Until the eyes of our understanding are spiritually enlightened, and our heart touched by regenerating grace, we see, we know, we feel nothing savingly or experimentally [experientially, ed.] of the power of God in the salvation of the soul. We may be religious, very religious; serious, extremely serious; pious, decidedly pious; we may attend church or go to chapel, receive the sacrament or sit down to the ordinance, say our prayers or pray extempore, read the Scriptures and good books; and comparing our religious life with the profane conduct of many by whom we are surrounded, may please ourselves with the deceptive illusion that we are recommending ourselves to the favour of God, and when death shall close the scene, shall be rewarded with eternal life. And yet all this time we may be as destitute of the power of God in saving the soul, as ignorant of law and gospel, of condemnation or salvation, of what we are as sinners or what the Lord Jesus is to those who believe in his name, as the very beasts that perish. True religion must be wrought in the soul by the power of God. We are not saved because we are religious; but we are religious because we are saved.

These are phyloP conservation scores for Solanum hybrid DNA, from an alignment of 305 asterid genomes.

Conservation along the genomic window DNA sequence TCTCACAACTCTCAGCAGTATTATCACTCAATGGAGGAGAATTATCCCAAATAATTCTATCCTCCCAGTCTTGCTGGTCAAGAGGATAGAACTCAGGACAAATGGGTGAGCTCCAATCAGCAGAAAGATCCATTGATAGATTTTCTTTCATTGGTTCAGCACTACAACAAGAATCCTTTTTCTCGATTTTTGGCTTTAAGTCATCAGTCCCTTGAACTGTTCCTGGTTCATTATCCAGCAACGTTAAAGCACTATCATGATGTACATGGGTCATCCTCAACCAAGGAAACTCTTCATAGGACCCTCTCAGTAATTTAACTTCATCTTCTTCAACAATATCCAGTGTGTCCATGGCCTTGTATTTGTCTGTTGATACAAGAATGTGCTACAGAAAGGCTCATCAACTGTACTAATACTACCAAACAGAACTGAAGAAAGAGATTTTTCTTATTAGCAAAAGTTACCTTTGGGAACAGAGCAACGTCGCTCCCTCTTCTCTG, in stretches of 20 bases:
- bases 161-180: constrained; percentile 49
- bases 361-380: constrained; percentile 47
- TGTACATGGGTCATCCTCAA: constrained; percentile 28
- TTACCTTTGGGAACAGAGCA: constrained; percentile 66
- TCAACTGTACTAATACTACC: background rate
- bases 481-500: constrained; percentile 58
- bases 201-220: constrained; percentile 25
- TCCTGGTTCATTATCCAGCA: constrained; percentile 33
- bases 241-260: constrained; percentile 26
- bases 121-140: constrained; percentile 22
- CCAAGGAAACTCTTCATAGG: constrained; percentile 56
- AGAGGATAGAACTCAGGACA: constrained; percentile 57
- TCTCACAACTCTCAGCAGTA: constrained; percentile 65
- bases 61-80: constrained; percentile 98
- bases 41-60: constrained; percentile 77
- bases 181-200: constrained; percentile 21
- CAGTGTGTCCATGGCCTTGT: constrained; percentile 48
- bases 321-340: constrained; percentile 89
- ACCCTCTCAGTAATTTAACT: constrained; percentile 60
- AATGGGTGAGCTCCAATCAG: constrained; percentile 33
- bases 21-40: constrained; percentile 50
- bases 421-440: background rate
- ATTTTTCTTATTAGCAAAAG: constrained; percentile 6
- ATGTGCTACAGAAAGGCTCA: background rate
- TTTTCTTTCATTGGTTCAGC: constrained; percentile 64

"Who hath saved us, and called us" (2 Tim. 1:9) - saved before called, and called because saved. The grace that wrote our names in the Lamb's book of life, that gave our persons to the Son of God, that he might redeem us through the cross by his sufferings, blood-shedding, and death; the grace that is now in the heart of Jesus as sitting at the right hand of the Father in glory and majesty, - this same grace quickens our soul into spiritual life, convinces us of sin, gives us repentance, brings us to the foot of the cross, reveals in us a precious Saviour, and raises up a faith and hope and love in his name which both save and sanctify us unto life eternal. Thus we are not saved by anything of a religious nature which we can communicate to ourselves, or others communicate to us; but we are saved by the grace of God, and by the grace of God alone. "By grace are ye saved through faith, and that not of yourselves; it is the gift of God." (Eph. 2: 8.) If, then, that grace never visit our heart with its regenerating power and its sanctifying influences, we may have all the religion that the flesh can be possessed of, in all its high doctrine or all its low doctrine; in all its strictness or all its laxness; in all its Churchism or all its Dissent; in all its Pharisaism or all its Antinomianism; and yet die under the wrath of God and have our portion with the damned.